Discuss the pros and cons of these different strategies to deal with conflict. Which

Discuss the pros and cons of these different strategies to deal with conflict. Which one do you consider the most effective? Can you think of any other strategies?

1. The facts! The rules! (The planner as regulator): playing the role of neutral

1. The facts! The rules! (The planner as regulator): playing the role of neutral fact finder, technician that processes information and lets others decide. 2. Pre-mediate and negotiate – representing concerns: Anticipate the positions of the community and defend them in first discussions with developers to temper their expectations. 3. Let them meet – the planner as a resource: planner listens to both developers and community groups, knows the concerns of both and encourages ‘back and forth meeting between them’ to encourage exchange of views early on in the process. 4. Perform shuttle diplomacy – probe and advise both sides: planner mediates by speaking to one side at a side, to avoid overt conflict. 5. Active and interested mediation – thriving as neutral: planner as a trusted intermediary to whom one can complain (let off steam), acting to build confidence and trust in a situation where both parties distrust one another; sharing insights so that neither party is surprised by a position of the other. 6. Split the job – you mediate, I’ll negotiate: designate a member of the planning board or another external actor as ‘process manager’ playing the role of liaison to the community group (advisor and negotiator).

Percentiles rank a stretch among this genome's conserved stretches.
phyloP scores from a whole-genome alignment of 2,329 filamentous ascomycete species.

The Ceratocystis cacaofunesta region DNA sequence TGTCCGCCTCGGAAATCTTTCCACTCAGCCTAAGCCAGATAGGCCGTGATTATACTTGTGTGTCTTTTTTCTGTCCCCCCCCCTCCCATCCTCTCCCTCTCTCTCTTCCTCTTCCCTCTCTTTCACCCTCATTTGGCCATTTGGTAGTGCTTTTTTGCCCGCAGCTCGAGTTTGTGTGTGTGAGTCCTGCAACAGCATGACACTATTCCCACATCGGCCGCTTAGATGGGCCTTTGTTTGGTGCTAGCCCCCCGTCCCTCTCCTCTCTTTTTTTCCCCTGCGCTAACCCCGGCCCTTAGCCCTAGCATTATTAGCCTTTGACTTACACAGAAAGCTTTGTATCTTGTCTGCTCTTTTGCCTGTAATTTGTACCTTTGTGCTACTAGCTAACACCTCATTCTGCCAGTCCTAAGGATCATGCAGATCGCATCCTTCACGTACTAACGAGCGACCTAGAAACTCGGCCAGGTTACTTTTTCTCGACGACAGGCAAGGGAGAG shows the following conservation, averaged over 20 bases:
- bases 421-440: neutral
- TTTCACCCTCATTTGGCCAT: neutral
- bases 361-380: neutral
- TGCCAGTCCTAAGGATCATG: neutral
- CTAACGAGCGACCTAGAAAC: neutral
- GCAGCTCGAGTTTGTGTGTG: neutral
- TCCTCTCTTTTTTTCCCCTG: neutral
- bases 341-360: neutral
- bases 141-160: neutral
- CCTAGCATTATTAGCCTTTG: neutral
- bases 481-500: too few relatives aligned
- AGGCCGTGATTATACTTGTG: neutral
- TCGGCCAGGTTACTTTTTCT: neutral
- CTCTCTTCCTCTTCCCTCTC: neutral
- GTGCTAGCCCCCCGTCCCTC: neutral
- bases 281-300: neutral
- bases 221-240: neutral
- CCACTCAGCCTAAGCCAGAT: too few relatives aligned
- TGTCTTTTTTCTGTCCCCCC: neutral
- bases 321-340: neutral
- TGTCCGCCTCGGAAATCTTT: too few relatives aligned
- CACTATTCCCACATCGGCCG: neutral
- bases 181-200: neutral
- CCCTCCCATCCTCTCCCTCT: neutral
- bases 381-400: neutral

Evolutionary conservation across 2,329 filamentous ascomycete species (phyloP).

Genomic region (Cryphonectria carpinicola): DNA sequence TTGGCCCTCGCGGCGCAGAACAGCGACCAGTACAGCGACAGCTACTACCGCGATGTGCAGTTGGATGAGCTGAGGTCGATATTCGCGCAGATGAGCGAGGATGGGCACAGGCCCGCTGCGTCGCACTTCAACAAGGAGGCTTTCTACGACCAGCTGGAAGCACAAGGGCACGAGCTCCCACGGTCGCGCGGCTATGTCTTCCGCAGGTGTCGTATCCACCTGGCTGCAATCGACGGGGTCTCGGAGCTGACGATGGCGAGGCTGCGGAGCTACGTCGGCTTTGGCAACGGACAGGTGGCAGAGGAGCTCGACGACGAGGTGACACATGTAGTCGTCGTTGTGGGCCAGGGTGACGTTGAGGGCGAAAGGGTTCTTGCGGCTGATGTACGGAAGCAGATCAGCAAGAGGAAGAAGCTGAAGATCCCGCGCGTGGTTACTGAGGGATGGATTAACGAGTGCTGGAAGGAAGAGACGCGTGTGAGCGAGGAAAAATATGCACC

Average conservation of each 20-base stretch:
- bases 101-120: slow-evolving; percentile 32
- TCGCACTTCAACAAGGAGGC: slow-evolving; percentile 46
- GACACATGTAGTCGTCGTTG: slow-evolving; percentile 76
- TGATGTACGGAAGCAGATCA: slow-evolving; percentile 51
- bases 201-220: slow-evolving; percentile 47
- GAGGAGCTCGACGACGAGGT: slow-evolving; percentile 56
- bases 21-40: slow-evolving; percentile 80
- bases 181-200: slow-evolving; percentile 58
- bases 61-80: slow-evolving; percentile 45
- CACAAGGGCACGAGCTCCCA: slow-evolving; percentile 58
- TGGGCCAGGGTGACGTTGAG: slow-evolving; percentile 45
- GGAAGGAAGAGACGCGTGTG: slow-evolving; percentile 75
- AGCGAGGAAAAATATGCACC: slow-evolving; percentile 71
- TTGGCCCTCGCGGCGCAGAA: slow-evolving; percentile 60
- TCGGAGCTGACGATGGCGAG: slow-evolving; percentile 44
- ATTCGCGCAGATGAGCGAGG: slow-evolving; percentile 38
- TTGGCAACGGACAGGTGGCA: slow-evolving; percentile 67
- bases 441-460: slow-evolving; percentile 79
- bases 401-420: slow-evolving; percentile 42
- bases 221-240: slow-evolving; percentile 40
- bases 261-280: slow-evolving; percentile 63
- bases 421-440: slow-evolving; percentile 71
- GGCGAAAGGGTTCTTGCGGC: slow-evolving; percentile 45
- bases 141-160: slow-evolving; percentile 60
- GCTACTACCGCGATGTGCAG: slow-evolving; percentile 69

Caveats 1. The facts! The rules! (the planner as regulator): planner has to make

Caveats 1. The facts! The rules! (the planner as regulator): planner has to make professional judgements too, and on that basis make recommendations to the decision-makers. In negotiating with the parties. 2. Pre-mediate and negotiate – representing concerns: Lack of transparency and possible political minefield. How does the planner actually know what the community wants? What relations does the planner have with the community groups? Does he favour some of them? But in some context such pre-mediation by planners may be the only mediation that takes place. 3. Let them meet – the planner as a resource: planner can remain neutral, avoids crossing any interests, including the vested interests of the planning department. 4. Shuttle diplomacy – can use more direct arguments, be frank and make more extreme proposals, but can easily poor gasoline on fire by fueling a particlar argument or focusing attention on a particular problem, inevitably political role. 5. Active and interested mediation – thriving as neutral: building trust, but this takes some personal qualities (empathy, patience), resistance to emotional strain, and time. 6. Split the job – you mediate, I’ll negotiate: is the process manager neutral? Is he or she emotionally able to cope with negative messages from angry parties?

To what extent should planning decisions consider objections by citizens? When can/should opposition to

To what extent should planning decisions consider objections by citizens? When can/should opposition to plans be overridden?

Thank you.

Thank you.